Prince Harry has often strayed away from talking about his late mother, Princess Diana, in the press, but with the 20th anniversary of her death approaching, he has become increasingly candid about how her tragic death has affected him. During a recent interview on Forces TV in promotion for the Invictus Games, the famous royal opened up about how he would get panic attacks after his mother's death. "In my case, suit and tie, every single time I was in any room with loads of people, which is quite often, I was just pouring with sweat, like heart beating — boom, boom, boom, boom — and literally just like a washing machine," he told Paralympic medal winner and close friend Dave Henson. "I was like, 'Oh my God, get me out of here now.' Oh, hang on, I can't get out of here, I have got to just hide it."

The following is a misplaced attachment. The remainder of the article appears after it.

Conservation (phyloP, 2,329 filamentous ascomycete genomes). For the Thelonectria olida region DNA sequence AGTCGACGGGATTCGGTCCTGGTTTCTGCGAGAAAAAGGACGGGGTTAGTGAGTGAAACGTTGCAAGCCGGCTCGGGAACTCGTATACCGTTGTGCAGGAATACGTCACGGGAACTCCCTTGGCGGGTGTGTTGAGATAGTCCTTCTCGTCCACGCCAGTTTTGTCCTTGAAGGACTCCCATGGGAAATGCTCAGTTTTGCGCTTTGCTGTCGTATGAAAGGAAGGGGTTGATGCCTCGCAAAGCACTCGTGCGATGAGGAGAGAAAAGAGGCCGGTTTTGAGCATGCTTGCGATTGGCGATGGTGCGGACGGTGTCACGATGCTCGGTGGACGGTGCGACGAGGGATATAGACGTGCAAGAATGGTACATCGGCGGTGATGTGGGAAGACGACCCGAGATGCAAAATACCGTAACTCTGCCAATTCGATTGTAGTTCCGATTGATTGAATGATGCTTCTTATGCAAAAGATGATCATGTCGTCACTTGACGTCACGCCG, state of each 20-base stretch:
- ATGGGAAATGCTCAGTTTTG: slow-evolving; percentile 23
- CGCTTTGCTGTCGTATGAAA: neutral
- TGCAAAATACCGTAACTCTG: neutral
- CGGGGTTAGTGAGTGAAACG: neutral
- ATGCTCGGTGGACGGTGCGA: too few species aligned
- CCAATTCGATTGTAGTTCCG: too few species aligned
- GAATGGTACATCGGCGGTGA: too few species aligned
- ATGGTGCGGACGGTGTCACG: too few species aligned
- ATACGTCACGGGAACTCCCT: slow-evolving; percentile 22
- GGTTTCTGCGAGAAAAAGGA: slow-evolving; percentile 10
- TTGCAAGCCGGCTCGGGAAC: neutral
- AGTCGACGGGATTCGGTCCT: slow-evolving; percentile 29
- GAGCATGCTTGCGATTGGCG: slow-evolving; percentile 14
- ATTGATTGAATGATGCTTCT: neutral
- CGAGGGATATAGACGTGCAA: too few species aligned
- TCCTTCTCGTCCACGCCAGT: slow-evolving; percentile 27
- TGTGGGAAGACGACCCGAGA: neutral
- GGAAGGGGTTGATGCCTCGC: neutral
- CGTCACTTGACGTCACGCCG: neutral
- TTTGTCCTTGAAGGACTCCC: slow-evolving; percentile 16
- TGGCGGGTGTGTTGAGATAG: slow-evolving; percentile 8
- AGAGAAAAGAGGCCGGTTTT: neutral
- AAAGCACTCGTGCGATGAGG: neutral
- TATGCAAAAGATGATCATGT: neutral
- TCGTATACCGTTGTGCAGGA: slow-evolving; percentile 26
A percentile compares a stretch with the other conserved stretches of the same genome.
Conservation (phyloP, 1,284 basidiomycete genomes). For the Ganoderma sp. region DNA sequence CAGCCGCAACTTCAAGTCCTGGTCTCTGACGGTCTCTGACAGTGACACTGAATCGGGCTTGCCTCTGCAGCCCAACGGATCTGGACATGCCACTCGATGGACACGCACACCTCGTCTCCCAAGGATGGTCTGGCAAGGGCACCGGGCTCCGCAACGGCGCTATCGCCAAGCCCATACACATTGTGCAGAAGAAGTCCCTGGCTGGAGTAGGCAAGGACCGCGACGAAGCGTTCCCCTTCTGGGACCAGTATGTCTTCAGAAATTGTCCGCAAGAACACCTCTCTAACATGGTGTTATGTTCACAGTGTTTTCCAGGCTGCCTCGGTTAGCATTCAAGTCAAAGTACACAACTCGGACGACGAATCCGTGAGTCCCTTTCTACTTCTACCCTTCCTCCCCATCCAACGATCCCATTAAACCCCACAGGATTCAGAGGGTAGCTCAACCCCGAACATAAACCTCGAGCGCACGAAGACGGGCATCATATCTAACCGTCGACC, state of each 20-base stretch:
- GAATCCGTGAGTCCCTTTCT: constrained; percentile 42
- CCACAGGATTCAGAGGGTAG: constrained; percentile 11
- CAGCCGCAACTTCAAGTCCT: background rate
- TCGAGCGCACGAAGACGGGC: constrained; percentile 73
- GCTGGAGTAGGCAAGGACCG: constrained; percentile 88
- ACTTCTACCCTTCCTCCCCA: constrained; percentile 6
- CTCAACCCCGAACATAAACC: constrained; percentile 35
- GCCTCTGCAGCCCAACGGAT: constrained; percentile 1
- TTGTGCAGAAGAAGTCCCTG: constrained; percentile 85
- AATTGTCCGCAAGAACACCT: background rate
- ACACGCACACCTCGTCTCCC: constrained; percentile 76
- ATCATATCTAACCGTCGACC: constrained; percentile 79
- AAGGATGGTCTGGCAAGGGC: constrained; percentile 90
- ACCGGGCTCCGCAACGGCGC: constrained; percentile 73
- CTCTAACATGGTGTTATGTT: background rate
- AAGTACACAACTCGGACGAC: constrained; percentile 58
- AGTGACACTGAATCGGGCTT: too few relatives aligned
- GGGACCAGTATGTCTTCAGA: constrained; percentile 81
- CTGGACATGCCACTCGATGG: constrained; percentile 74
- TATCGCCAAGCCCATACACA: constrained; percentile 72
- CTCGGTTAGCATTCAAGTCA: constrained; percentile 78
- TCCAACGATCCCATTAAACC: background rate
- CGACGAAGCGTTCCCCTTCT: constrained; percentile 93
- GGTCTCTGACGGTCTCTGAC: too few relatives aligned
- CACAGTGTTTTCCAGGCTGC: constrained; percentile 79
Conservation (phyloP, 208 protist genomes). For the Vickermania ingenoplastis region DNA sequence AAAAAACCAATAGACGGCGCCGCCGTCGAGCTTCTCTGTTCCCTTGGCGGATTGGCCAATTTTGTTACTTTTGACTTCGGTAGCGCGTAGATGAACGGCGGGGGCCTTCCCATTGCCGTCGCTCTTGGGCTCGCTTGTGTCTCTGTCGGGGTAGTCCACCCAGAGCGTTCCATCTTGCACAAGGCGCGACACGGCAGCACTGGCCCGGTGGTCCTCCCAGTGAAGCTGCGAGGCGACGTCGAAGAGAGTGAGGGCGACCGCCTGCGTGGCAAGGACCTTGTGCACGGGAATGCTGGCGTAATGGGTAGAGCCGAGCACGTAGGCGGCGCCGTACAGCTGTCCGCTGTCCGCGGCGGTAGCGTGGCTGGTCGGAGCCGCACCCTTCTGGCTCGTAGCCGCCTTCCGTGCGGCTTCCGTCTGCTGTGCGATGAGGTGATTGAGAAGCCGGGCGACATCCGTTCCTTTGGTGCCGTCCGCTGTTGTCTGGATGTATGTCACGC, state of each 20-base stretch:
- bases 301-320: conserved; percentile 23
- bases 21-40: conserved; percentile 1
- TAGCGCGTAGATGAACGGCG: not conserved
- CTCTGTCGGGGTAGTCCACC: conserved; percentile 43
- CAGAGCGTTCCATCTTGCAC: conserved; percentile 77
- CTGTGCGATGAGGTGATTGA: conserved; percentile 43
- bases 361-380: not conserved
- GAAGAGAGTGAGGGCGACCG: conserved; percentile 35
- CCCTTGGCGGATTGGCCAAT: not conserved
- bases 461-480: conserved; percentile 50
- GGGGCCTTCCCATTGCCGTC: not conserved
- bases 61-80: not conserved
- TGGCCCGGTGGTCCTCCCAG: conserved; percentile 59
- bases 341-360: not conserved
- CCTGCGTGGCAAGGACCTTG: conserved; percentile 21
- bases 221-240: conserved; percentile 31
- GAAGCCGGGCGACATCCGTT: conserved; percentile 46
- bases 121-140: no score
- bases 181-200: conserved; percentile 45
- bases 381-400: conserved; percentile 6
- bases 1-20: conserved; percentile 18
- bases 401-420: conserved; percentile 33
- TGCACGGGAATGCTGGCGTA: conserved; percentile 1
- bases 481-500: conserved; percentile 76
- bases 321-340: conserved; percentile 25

It wasn't until he served in Afghanistan that he sought professional help for his mental health. "Not to get too personal, if you lose your mum at the age of 12 then you've got to deal with it and the idea that . . . 15, 17 years later I still hadn't dealt with it, Afghan was the moment," he said. "I was like 'right — deal with it.'" After his second tour in 2014, Harry followed in his mother's philanthropic footsteps by creating the Invictus Games. Not only has it helped wounded veterans and their families, but Harry admits it has been a sort of cure for himself. "Once I plucked my head out of the sand, post-Afghan . . . it had a huge . . . life changing moment for me. It was like, right, you are . . . Prince Harry, you can do this, as long are you're not a complete tit, then you're gonna be able to get that support, because you've got the credibility of 10 years' service and therefore, you can really make a difference."